Some reviewers and customers rave about the flavor supplied by the Phoenix. For me, the flavor was good, but not amazing. This is the third tank using ceramic heads that I’ve reviewed, and none surpassed the flavor from the best sub-ohm tanks (Crown, Starre), nor even came close to the current crop of superb RTAs.
I found the ramp-up time of the ceramic head to be slow. That’s true of ceramic heads in general at this early stage of their development. The Phoenix is made for long draws; the ceramic head won’t overwhelm the user with a rush of instantaneous dense vapor. Higher power reduces the wait, increases the vapor production, and improves the flavor.
For myself, I wouldn’t choose to vape the Phoenix at 50 watts. Anything less than 80 watts felt like driving a sports car at 20 mph. The Phoenix virtually asks for high power. Heck, the tank wasn’t even breathing hard (or getting excessively warm) at 100 watts. At every power level, I liked the vape better with the air intake half-closed. That gave me the best combination of draw, flavor, and vapor.
Since the tank’s eliquid capacity is small — a mere 2 mL — so refills will be frequent. I don’t mind that, but some vapers might. The ceramic head is thirsty, especially at high power with the eliquid intake to the coil fully open. Even with the intake half-closed at high power, however, I got no dry hits. The good news about refilling the tank is that it’s easy. Just turn the top cap to close the eliquid intake to the head, pop the cap off, and pour or squeeze eliquid directly into the tank. Know, however, that a full tank won’t give two hours of chain vaping. Far from it.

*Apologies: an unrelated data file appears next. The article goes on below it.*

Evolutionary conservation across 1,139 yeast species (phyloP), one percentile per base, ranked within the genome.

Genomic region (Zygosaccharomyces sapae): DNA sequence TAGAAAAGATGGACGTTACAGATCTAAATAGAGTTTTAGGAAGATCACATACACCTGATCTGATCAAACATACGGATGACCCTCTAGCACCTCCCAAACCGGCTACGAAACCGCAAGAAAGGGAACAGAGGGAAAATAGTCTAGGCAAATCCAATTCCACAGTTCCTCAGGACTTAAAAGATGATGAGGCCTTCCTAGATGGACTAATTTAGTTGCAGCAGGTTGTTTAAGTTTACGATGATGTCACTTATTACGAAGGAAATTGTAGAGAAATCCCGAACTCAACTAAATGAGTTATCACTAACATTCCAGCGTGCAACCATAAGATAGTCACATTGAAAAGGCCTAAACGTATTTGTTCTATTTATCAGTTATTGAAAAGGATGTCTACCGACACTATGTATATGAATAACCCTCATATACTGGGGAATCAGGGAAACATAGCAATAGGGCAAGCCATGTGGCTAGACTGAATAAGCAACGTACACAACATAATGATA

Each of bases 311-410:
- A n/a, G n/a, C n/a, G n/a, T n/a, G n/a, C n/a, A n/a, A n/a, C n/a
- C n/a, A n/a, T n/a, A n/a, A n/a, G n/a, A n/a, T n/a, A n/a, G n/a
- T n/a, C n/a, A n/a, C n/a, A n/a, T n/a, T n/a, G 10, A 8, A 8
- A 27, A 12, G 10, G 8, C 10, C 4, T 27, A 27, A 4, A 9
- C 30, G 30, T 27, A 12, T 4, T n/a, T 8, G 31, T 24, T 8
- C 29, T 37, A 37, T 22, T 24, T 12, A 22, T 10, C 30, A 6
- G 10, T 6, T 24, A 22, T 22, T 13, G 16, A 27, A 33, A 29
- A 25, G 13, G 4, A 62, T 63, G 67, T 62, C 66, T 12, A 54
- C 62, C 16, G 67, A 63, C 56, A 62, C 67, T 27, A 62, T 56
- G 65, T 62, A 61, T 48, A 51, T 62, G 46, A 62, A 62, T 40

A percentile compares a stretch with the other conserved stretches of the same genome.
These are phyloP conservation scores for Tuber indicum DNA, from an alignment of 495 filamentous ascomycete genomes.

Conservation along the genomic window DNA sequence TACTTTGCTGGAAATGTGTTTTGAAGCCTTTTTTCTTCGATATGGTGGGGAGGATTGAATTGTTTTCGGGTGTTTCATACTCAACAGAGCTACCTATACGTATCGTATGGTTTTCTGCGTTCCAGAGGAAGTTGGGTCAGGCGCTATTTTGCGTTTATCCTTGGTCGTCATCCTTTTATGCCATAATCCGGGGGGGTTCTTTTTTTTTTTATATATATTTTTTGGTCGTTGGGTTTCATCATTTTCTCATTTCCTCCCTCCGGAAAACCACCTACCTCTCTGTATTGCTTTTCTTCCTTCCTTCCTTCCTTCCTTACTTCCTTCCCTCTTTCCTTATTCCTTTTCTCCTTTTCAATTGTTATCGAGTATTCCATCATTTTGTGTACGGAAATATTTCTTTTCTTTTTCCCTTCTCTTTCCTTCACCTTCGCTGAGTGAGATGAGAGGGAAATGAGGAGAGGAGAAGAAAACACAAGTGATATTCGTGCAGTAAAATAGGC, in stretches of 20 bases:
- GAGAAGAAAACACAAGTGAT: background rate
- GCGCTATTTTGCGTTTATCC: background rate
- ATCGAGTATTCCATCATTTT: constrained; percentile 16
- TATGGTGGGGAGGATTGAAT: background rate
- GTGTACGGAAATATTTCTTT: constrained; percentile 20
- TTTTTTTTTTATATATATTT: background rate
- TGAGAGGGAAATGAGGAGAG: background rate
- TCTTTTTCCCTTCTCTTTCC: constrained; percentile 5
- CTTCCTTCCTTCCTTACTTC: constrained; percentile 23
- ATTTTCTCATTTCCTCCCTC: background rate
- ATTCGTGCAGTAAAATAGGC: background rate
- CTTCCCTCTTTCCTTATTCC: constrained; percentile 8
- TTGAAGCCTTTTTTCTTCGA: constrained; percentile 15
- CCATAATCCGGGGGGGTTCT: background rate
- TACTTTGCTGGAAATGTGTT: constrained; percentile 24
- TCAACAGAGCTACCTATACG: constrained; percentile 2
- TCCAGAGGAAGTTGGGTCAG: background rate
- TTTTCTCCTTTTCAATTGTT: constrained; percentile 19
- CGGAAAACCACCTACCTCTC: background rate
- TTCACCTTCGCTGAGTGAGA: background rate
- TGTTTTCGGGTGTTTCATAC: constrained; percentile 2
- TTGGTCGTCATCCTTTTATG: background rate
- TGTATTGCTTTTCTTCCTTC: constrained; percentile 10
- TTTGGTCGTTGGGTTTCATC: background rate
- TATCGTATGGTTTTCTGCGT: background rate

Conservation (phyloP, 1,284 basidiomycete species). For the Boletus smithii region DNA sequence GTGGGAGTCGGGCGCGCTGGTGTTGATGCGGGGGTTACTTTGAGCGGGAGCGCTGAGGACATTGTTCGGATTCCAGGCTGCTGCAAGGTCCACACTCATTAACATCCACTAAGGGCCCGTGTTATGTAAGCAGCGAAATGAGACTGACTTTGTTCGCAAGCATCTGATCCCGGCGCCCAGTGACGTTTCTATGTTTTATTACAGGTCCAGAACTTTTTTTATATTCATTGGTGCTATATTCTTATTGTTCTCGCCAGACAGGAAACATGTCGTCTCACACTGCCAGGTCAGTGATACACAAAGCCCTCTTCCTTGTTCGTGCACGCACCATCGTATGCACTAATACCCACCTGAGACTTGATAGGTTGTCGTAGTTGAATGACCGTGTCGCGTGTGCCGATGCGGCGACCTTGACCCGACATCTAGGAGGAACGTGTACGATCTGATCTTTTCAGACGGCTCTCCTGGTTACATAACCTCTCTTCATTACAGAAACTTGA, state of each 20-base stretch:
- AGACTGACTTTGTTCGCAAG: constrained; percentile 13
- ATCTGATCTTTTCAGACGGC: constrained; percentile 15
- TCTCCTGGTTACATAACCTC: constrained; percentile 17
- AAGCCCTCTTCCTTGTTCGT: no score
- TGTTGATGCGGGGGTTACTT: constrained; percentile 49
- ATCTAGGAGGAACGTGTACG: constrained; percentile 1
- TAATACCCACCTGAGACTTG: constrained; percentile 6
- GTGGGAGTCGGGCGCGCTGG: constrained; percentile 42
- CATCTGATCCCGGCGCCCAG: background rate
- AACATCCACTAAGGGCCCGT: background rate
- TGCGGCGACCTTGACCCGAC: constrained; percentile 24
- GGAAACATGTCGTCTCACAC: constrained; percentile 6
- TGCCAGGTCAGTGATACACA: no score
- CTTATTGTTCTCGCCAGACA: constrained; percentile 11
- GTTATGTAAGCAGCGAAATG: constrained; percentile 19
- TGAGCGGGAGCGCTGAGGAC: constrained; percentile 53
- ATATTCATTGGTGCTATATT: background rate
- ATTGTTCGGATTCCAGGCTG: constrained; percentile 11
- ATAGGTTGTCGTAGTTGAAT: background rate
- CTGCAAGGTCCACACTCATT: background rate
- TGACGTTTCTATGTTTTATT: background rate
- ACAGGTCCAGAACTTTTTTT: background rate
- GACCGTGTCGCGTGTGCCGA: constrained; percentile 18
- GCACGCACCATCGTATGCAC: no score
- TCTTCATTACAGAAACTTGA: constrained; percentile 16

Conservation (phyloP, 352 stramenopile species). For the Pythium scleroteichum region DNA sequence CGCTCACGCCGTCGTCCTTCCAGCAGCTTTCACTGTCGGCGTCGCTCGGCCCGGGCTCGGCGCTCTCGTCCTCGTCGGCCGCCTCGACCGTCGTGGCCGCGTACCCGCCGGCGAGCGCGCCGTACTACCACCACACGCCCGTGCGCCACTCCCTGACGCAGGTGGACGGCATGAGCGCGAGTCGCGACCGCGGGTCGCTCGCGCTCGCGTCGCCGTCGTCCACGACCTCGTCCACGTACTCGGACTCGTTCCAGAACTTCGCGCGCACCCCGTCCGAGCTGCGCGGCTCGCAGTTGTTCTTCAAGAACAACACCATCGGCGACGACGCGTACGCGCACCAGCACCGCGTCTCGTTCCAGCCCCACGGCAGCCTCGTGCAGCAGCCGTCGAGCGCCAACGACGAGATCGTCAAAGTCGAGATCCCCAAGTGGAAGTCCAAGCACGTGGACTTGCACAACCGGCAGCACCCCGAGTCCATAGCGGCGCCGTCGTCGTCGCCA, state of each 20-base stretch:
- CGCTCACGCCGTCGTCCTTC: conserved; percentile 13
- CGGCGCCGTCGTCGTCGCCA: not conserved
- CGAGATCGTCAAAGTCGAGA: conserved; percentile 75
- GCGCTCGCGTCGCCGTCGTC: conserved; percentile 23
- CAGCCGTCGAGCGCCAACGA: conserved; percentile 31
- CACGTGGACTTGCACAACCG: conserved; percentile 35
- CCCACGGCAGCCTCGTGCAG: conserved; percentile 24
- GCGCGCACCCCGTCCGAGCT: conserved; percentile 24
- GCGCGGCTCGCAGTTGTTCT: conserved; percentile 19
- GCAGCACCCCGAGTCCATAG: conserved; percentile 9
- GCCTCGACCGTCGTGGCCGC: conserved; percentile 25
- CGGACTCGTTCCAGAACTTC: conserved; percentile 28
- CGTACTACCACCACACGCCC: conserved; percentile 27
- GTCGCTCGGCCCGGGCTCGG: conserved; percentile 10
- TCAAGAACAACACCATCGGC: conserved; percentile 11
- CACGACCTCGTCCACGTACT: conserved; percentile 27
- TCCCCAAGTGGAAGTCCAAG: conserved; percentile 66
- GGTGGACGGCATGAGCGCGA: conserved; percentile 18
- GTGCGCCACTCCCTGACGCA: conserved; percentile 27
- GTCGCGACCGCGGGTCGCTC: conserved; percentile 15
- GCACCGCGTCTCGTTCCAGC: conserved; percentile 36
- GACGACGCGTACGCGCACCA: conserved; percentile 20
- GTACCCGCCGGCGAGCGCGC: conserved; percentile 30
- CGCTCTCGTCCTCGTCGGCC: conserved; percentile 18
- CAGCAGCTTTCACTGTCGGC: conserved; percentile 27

Overall, I judged performance of the Phoenix to be very good, but not as insanely great as numerous other reviews had led me to anticipate. While I liked the design, build quality, and aesthetics, the vaping experience, especially in flavor, was not quite up to the superb standards being set by some of the new generation of RTAs I’ve reviewed recently. Is that an unfair apples-to-oranges comparison? I think not, especially when the price of the Phoenix is higher than that of some of the best RTAs.
Is the Phoenix close? Yes, very close, but even then there’s a question.
The Fly in the Ointment
The problem with the Phoenix Tank emerges over time. Reports from reviewers and users alike are overwhelmingly positive — often to the point of gushing praise — after initially vaping the Phoenix for only a day or two. Adjectives like “amazing” and “revolutionary” are tossed around with abandon. One might easily conclude that the Phoenix is the greatest thing since sliced bread.